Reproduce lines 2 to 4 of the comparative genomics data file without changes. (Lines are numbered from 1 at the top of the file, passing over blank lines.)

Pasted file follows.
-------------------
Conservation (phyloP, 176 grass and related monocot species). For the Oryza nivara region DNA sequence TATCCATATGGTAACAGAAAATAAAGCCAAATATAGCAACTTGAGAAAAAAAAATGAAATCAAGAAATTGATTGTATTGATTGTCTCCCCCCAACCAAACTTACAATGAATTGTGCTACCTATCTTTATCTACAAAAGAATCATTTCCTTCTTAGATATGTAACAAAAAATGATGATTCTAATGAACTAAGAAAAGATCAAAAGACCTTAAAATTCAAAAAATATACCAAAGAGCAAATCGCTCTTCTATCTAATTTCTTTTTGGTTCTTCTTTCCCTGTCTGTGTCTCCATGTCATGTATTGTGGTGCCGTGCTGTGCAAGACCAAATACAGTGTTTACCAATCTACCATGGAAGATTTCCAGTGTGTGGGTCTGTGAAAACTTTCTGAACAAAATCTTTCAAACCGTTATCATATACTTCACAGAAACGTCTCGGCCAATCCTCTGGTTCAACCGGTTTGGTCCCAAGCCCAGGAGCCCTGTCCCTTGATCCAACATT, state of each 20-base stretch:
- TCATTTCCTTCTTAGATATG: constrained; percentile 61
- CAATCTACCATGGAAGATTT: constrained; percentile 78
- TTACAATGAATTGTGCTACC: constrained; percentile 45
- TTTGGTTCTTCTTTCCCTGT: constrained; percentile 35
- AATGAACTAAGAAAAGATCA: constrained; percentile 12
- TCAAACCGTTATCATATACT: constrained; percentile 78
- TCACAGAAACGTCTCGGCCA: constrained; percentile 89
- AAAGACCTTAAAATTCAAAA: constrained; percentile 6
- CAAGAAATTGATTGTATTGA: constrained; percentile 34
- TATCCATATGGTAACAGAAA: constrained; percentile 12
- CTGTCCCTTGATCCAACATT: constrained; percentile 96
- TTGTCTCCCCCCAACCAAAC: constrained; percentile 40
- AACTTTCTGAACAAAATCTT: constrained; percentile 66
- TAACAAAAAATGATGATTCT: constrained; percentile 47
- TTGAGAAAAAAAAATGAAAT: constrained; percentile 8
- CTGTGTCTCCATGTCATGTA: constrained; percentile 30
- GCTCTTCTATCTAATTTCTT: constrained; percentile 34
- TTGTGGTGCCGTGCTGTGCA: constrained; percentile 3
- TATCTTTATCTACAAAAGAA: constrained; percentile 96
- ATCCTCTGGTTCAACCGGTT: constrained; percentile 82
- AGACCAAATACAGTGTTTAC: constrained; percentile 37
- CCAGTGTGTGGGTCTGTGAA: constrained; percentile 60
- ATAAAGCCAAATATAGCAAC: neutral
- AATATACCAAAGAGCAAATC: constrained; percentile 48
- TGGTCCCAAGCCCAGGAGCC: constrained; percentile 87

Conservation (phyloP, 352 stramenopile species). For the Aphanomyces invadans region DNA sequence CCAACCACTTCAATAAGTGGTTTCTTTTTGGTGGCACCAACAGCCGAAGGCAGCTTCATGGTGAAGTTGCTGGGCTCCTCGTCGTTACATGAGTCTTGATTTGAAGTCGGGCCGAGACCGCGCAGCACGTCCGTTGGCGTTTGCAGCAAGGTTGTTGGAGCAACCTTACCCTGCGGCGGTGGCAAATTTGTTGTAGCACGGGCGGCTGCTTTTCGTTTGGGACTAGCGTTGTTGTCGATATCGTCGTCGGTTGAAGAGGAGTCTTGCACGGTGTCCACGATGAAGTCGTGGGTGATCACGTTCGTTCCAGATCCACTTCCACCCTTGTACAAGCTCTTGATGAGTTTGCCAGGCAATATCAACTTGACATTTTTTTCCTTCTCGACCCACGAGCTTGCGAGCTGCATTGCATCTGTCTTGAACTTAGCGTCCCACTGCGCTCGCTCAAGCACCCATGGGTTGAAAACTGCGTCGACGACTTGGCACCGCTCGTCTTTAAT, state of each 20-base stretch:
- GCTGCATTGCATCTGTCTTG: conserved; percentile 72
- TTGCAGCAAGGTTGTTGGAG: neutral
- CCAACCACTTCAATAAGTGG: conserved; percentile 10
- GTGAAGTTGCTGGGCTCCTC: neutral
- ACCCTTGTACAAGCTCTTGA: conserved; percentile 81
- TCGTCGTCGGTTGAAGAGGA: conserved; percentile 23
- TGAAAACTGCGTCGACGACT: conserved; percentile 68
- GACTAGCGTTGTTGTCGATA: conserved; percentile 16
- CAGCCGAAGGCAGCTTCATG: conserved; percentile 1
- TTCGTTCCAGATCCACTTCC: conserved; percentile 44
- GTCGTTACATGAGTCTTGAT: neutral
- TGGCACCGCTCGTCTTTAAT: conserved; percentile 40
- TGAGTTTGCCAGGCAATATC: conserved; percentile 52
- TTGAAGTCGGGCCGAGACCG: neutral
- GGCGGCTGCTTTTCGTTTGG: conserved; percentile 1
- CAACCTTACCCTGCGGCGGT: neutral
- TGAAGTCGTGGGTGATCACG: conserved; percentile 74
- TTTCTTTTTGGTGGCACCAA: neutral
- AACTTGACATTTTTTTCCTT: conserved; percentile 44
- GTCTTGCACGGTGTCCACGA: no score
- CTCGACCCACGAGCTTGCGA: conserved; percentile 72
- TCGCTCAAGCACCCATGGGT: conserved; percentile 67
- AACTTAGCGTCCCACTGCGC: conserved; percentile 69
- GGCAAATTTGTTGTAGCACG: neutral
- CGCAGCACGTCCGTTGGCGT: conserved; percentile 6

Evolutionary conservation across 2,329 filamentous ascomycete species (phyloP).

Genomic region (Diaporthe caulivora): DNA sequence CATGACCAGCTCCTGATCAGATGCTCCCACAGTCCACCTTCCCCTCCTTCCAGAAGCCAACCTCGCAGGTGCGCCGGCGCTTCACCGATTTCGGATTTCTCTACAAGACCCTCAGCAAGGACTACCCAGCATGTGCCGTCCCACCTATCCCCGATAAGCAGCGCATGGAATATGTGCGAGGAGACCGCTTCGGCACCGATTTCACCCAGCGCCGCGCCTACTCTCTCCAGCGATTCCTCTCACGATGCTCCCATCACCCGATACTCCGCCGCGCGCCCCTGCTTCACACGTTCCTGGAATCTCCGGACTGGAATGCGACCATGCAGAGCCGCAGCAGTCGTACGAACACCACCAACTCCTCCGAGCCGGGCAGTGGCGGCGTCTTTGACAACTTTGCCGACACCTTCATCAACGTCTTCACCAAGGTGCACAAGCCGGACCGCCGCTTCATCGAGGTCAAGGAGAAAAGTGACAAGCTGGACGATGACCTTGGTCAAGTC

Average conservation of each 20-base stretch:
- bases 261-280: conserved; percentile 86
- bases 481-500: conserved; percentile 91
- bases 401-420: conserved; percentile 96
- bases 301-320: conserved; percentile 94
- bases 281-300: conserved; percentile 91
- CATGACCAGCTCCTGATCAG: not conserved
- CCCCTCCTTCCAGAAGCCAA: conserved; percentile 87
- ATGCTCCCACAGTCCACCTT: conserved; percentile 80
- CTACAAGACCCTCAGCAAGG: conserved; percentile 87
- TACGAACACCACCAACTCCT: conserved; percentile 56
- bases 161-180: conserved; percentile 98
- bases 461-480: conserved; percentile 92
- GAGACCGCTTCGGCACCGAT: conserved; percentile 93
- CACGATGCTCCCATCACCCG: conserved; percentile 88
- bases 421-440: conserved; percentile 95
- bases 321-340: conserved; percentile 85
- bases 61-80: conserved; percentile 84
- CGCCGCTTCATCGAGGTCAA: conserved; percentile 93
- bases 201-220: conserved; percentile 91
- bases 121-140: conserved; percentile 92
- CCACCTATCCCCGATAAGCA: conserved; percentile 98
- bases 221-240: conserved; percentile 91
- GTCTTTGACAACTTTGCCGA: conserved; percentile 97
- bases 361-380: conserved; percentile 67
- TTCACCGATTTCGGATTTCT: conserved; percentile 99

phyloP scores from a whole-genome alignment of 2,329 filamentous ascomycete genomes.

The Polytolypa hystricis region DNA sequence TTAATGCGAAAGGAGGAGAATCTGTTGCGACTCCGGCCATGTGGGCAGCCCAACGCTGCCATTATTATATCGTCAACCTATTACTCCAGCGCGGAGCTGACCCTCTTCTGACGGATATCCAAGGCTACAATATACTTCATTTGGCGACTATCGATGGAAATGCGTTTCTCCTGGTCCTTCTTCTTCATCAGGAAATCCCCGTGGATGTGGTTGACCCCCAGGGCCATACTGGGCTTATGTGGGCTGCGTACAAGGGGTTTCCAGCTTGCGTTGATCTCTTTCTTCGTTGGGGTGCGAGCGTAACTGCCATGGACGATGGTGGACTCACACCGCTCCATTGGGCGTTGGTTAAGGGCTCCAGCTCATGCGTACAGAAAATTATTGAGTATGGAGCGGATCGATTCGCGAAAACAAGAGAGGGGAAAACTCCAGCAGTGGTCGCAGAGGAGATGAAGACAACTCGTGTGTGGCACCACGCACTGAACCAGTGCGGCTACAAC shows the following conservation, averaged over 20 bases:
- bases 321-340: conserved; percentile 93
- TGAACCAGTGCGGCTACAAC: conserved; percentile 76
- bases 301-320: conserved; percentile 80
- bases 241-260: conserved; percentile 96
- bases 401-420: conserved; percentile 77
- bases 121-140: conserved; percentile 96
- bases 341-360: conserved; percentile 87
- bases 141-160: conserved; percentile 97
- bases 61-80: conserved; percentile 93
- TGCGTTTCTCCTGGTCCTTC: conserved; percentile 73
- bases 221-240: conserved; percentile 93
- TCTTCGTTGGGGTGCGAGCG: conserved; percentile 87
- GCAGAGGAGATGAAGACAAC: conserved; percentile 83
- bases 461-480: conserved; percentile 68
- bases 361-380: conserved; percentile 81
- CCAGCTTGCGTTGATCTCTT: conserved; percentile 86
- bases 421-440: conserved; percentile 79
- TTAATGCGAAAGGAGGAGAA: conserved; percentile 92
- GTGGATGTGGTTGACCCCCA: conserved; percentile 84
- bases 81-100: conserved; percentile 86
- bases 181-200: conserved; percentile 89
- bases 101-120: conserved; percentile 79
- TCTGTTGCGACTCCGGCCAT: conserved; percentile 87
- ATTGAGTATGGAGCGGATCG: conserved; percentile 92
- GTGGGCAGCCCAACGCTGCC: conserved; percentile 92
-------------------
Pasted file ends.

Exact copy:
- TCATTTCCTTCTTAGATATG: constrained; percentile 61
- CAATCTACCATGGAAGATTT: constrained; percentile 78
- TTACAATGAATTGTGCTACC: constrained; percentile 45